Reviving Japan short of dry powder

For the third consecutive year, Japan has had more exits than deals.

Japan had $5.7 billion in private equity transactions across 41 deals in 2013, roughly the same as in 2012, underscoring a general lack of capital to invest, according to a report from Brightrust PE Japan, a Tokyo-based independent LP advisor.

“The lack of dry-powder at many independent GPs seemed to continue to affect their ability to close more transactions,” the report said. “Very slow fund-raising in the past several years has forced many GPs to forego deals, especially larger deals.”

Japan fell out of favor with investors over the last several years, in part due to the chronic zero-growth environment. As LP sentiment toward Japan diminished, many GPs scaled down headcount or stopped fundraising altogether. 

The recent government efforts begun in early 2013 to jolt the economy appear to be having some positive effects, particularly on the stock market, supporting more deal opportunities — for fewer GPs with less capital. 

In another sign of dwindling dry powder, Japan had more exits (49) than new deals for the third consecutive year, the report said.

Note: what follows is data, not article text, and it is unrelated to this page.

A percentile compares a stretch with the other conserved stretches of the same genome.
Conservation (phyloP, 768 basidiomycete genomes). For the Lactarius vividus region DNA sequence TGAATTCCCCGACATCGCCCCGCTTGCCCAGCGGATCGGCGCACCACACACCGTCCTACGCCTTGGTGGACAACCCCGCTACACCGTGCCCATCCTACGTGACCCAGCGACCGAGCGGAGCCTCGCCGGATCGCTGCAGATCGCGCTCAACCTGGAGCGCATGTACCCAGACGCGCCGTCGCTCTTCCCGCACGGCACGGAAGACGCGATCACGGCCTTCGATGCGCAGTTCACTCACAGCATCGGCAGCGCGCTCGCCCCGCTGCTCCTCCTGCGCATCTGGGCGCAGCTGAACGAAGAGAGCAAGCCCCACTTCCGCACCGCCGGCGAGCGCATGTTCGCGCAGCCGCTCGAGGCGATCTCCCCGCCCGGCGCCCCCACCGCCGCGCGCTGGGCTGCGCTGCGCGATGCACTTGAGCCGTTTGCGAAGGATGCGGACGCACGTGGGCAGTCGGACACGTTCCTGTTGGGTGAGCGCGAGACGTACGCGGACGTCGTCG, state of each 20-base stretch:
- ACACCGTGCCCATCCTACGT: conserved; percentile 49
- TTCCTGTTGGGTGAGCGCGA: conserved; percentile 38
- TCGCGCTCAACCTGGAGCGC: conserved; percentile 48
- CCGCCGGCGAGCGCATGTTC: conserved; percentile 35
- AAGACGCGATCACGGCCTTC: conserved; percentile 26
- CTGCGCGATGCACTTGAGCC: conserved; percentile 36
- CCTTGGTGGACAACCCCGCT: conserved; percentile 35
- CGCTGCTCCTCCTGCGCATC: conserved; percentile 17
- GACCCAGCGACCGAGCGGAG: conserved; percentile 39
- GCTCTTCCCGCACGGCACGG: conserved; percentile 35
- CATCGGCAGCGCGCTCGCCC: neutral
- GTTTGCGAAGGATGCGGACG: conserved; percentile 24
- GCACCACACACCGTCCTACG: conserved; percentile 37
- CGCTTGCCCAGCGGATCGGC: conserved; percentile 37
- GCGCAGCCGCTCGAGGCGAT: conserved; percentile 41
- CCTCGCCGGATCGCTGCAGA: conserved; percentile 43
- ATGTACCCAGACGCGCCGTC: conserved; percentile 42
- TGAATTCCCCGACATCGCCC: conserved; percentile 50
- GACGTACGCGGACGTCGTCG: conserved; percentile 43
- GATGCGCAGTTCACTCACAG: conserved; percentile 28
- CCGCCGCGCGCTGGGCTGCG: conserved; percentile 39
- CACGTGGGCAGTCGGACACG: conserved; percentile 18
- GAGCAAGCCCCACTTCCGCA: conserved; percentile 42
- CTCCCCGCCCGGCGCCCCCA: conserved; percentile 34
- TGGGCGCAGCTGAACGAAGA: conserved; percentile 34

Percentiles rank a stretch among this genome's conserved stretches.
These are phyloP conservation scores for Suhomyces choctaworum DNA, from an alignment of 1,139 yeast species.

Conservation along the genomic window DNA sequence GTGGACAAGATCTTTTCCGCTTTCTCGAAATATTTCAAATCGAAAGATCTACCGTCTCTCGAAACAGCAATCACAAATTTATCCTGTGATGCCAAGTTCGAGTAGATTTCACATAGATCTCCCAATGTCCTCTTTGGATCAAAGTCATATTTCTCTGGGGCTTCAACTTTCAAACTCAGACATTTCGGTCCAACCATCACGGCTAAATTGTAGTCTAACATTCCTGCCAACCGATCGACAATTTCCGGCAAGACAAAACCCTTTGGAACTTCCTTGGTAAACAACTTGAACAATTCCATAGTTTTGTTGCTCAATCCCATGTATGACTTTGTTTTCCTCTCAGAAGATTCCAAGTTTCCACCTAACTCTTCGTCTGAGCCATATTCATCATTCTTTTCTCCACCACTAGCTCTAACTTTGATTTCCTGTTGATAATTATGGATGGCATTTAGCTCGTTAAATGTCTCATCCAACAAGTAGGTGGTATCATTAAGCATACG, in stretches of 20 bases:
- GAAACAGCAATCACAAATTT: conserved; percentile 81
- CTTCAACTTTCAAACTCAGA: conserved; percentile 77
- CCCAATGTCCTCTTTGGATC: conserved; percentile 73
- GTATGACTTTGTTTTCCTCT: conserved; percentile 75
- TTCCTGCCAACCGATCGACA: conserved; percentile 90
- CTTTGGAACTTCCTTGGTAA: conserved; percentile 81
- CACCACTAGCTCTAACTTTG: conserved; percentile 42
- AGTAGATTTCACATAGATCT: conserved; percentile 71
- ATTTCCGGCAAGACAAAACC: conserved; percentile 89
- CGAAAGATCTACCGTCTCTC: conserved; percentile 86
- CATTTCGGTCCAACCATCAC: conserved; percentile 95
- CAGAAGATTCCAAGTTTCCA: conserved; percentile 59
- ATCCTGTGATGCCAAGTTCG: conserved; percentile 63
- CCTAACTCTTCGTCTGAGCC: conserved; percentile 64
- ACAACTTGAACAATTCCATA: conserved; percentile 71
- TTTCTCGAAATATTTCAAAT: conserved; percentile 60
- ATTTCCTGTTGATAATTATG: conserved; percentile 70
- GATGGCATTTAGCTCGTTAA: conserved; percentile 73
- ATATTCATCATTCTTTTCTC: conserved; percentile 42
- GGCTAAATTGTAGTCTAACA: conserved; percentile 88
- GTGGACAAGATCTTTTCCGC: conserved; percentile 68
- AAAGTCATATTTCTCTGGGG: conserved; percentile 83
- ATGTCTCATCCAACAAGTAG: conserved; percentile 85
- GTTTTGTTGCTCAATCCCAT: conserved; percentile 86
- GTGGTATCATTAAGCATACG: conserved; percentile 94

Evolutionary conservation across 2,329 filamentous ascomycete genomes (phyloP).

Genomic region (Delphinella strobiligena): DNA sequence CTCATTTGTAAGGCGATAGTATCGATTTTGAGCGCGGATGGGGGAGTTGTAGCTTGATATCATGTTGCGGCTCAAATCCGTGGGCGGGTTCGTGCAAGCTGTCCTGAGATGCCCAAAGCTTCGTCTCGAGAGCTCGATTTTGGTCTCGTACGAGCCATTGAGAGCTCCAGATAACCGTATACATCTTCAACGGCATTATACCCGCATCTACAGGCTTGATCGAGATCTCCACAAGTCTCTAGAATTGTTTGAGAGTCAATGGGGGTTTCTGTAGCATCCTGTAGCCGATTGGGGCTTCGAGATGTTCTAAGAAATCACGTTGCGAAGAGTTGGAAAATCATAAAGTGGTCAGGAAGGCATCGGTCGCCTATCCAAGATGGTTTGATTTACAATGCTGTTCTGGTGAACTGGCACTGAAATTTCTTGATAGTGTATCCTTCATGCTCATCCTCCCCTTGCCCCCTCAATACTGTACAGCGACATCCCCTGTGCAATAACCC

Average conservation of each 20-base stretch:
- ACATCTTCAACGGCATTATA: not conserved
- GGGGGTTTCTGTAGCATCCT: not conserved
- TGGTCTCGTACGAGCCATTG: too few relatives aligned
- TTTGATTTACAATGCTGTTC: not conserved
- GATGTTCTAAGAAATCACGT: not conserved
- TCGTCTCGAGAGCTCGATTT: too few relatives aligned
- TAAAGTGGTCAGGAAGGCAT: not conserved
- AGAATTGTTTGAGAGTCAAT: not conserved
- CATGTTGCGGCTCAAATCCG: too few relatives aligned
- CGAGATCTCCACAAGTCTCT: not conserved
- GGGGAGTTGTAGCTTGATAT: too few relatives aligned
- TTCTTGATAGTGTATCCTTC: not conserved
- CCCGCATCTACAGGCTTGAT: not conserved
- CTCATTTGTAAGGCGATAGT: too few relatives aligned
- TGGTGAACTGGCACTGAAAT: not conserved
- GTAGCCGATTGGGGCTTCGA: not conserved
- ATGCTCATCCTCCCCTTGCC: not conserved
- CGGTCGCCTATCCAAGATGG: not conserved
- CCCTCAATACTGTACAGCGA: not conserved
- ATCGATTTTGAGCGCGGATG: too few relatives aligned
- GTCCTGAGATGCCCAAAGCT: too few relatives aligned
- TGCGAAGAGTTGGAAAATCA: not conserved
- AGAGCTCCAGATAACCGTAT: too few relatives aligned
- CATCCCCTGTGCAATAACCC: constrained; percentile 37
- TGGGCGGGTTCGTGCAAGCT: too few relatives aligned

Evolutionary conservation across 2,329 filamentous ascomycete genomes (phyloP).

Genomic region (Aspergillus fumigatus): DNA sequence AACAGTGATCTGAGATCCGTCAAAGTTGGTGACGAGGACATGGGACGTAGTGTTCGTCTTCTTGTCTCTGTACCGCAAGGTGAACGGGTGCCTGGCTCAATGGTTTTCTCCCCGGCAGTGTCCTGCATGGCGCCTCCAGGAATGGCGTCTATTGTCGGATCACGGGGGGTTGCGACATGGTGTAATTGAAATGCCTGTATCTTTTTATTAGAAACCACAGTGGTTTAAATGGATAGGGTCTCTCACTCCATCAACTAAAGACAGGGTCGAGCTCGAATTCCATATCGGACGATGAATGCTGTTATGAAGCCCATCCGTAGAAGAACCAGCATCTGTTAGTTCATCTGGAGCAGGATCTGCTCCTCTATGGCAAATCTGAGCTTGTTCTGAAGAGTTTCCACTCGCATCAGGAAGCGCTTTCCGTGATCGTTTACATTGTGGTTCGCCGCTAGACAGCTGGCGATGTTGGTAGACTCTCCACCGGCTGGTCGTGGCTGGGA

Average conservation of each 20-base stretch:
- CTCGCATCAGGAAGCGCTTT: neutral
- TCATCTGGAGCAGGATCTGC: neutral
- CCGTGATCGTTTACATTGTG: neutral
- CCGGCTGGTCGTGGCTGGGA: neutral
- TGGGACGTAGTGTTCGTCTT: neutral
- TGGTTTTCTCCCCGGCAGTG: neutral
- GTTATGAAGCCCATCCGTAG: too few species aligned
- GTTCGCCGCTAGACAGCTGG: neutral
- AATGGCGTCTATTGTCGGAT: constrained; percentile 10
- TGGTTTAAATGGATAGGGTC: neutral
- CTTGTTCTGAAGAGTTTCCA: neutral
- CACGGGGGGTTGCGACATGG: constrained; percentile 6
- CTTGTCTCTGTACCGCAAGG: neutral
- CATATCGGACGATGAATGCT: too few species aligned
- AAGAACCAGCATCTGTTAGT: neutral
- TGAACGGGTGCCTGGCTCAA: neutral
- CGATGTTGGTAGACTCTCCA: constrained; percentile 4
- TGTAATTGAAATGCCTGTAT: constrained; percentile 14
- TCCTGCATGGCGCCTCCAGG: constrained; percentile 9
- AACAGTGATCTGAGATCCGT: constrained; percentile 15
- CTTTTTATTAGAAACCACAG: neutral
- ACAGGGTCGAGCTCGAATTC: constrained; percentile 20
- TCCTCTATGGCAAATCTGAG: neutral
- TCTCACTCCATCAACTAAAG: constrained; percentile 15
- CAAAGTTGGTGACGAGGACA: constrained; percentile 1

Japan’s backlog of 2006-2007 investments has steadily decreased and in 2013, about one-third of all exits were deals executed during that time period. 

Among last year's exits, roughly 80 percent were sales to strategic buyers, which were nearly all Japanese. “They typically have abundant cash and the banks are willing to lend for M&A transactions,” the report said.

Tokyo-based Advantage Partners, for example, had some strong exits in 2013, capped by the sale of United Communities to Tokyu Community for JPY 36 billion (€257 million; $352 million), reportedly reaping a 23x multiple.

Small cap buyout firm J-Star had two trade sale exits and the Carlyle Group, Bain Capital, Polaris Capital and Ant Capital were among several other firms that divested assets last year.

Exit momentum is expected to continue, the report said, as corporates are generally reporting strong earnings. “With ample idle cash on the balance sheet (over $2 trillion is said to be held by Tokyo Stock Exchange-listed companies) and banks’ strong appetite for acquisition finance, Japanese corporations will remain the main buyer of fund portfolio companies.”

The lack of dry powder has been noted by the private equity industry. Several Japanese firms are expected to fundrasie this year, including Advantage, Unison Capital Partners, Polaris and J-Star, industry sources told Private Equity International.

Foreign players currently fundraising for Japan include Carlyle, which in August held a first close on an undisclosed amount for its third Japan-focused vehicle with a target of JPY 100 billion, PEI reported earlier. 

Mid-market buyout firm CLSA Sunrise Capital Partners is raising a Japan fund targeting $400 million.